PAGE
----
Smart Phones Dumb People? [Book Review]


Technology is such a part of human life now that we take it for granted. Things work as they should and if they break we simply replace them with a replica without a break in the process.

However, this does not mean that technology can’t be used creatively. Or the purpose of technology is to just provide a good phone and a good entertainment system. If used properly, technology can act as the medium which solves problems that have infested our country for so long now.

This is the theme of Parthajeet Sarma’s ‘Smart Phone Dumb People?’.

As the subtitle suggests- ‘Using 21st century tools to address 19th century issues’. It is a 164 page book that on the front looks a light hearted, funny and possibly fictitious book but don’t let that deceive you. The book is not your regular mind less reading that is produced so often in the name of literature.

Smart Phones Dumb People

The author Parthajeet Sarma is an entrepreneur and thinks like one. Perhaps this is one of the best qualities about the book. The examples that the author gives are not some random examples plucked from thin air. Many are what he has either experienced or seen at a personal level.

Also, the relevance of the book is uncanny as it discusses issues that are clearly visible in modern India. His approach to solutions has an in-your-face attitude. Once they are presented, one realizes that it should have been visible to the reader as well.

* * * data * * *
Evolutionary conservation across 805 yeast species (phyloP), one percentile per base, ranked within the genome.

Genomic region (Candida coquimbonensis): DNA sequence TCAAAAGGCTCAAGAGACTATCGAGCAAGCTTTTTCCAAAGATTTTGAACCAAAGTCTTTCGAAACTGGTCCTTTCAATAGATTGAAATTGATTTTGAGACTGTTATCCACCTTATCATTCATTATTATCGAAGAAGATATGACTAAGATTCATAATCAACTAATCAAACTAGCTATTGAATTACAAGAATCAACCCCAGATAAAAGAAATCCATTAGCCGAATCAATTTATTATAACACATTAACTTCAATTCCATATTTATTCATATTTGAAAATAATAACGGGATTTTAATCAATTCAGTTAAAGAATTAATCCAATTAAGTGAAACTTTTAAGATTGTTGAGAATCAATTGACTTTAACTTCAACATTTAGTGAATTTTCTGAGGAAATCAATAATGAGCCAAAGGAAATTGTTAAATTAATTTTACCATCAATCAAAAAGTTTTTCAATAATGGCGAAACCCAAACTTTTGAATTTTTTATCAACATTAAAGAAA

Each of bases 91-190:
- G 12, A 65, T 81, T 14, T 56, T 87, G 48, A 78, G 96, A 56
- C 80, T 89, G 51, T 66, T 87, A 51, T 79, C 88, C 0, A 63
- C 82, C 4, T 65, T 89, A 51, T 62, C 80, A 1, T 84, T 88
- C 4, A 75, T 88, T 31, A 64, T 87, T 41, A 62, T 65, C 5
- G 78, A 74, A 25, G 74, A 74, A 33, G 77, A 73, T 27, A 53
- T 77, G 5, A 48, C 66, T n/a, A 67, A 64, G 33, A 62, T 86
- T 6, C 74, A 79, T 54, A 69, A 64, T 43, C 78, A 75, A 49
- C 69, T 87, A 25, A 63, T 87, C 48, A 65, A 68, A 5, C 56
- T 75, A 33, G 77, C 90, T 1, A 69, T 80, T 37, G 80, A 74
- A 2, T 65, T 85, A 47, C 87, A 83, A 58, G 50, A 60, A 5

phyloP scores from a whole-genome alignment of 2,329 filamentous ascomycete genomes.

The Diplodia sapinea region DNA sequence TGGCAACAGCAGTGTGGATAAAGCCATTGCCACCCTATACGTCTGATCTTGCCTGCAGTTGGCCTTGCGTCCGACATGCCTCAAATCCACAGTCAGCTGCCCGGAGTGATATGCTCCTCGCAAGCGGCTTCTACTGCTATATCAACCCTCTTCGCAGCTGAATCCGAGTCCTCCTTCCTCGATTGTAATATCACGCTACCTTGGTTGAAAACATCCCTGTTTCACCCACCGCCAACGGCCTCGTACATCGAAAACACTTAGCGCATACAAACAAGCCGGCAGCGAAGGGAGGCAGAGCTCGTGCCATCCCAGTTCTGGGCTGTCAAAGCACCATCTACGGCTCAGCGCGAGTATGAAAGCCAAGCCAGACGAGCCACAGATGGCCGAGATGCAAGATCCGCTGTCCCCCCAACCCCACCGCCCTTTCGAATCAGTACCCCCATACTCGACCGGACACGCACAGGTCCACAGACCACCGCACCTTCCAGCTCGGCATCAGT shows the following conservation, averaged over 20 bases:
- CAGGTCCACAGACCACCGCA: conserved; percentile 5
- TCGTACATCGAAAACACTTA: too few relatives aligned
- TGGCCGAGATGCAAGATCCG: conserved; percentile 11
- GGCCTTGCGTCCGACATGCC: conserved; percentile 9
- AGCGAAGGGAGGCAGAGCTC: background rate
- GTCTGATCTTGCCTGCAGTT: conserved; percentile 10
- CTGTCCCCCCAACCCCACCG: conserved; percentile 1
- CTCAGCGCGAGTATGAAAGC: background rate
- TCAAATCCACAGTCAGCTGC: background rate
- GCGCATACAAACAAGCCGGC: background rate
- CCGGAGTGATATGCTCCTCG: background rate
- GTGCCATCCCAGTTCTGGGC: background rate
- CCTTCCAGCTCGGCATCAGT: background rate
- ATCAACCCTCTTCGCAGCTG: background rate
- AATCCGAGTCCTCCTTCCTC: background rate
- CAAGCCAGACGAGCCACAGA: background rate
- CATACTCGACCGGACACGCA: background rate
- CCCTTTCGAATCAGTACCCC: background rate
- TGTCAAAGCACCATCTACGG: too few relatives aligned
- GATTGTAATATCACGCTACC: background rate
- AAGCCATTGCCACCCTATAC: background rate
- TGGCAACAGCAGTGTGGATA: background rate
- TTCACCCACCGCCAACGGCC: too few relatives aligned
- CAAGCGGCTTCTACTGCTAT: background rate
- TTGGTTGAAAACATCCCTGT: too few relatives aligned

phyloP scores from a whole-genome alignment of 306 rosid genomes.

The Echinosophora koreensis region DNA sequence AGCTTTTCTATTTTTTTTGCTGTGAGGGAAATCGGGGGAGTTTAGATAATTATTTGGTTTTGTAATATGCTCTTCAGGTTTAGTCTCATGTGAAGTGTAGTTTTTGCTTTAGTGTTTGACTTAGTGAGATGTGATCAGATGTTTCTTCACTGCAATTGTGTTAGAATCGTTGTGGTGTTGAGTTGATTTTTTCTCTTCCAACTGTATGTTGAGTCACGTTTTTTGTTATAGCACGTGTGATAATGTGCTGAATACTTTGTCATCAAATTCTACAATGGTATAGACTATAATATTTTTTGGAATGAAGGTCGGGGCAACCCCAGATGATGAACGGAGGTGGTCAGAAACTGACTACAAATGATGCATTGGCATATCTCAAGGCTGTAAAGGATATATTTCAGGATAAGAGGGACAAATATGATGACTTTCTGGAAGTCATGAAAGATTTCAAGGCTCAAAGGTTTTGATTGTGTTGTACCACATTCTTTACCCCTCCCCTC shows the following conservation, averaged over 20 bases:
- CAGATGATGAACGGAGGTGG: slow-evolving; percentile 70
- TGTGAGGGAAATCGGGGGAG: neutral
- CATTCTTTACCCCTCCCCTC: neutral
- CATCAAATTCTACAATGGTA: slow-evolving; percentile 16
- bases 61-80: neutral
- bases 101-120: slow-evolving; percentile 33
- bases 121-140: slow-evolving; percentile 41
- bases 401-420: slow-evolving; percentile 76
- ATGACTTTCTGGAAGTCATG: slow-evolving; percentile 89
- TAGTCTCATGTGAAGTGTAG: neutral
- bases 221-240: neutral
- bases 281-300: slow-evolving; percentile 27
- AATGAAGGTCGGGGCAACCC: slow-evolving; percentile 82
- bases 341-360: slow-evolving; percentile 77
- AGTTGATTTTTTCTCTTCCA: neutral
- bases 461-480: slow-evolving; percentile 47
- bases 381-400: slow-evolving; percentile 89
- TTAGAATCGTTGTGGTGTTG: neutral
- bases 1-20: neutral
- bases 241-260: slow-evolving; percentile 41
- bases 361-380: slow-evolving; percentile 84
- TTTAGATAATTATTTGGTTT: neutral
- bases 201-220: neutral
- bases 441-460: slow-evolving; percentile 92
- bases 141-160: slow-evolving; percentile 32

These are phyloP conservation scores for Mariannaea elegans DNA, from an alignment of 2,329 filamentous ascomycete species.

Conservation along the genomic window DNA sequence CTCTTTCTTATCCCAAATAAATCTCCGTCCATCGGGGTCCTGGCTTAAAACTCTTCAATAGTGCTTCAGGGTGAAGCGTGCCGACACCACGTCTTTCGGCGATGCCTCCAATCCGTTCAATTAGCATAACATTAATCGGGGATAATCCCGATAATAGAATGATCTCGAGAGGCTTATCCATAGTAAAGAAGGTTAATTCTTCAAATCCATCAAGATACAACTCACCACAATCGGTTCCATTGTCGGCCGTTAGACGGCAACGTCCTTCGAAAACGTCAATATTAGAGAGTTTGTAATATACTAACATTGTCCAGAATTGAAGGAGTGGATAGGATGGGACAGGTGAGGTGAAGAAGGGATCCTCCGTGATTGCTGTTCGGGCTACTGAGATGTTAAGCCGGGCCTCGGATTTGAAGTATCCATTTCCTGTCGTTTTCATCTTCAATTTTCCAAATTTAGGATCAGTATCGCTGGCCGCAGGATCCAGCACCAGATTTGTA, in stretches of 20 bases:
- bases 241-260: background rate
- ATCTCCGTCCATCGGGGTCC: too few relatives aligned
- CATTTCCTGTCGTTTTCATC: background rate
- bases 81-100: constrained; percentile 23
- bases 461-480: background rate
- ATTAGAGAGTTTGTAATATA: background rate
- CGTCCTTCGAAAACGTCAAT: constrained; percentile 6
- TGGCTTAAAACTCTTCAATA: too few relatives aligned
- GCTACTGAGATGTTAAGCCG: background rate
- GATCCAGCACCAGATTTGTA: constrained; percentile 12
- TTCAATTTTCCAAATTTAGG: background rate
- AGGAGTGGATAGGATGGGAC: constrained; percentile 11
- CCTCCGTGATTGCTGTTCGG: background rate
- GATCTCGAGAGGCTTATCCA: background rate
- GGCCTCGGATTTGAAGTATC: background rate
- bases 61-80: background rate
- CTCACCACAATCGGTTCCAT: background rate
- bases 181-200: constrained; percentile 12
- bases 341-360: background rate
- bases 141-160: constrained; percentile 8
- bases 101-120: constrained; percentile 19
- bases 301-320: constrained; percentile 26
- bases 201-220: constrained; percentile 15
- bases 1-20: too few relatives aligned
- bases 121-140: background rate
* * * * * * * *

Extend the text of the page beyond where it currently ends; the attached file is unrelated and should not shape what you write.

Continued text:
More than once, I had an ‘Ah!’ moment which considering my present involvement and interest in technology is commendable!

On the other hand, the book has its downside as well. The first and foremost is that while being a small book (164 pages), it is no light read. This is a thinker’s book and its appearance betrays it in this regard. One might take it for a journey and will surely be disappointed.

The book sometimes loses its pace as well and becomes a little stretched because of too many examples perhaps. Also, the title loses its relevance soon, as the subtitle takes prominence. In other words, do not pick this book to pass time as it requires grey matter.

Another point which I believe hinders the book is that the examples that the book has do not have any references. Maybe it is my research background, but my mind is wired to look for a reference whenever I read something incredible – because I want to know about it more and sometimes plainly because I do not believe it. While it is of little importance in a fiction book, for a non-fiction book, I believe that references are essential to back up any fact or example. This however is just a personal gripe.

Bottom-line, the book will make you think.

The examples are interesting in general, the solutions are very practical and while the book is a page turner for most part, the content is not something you can grasp in one sitting (unless you give no thought to anything and read it like fiction).


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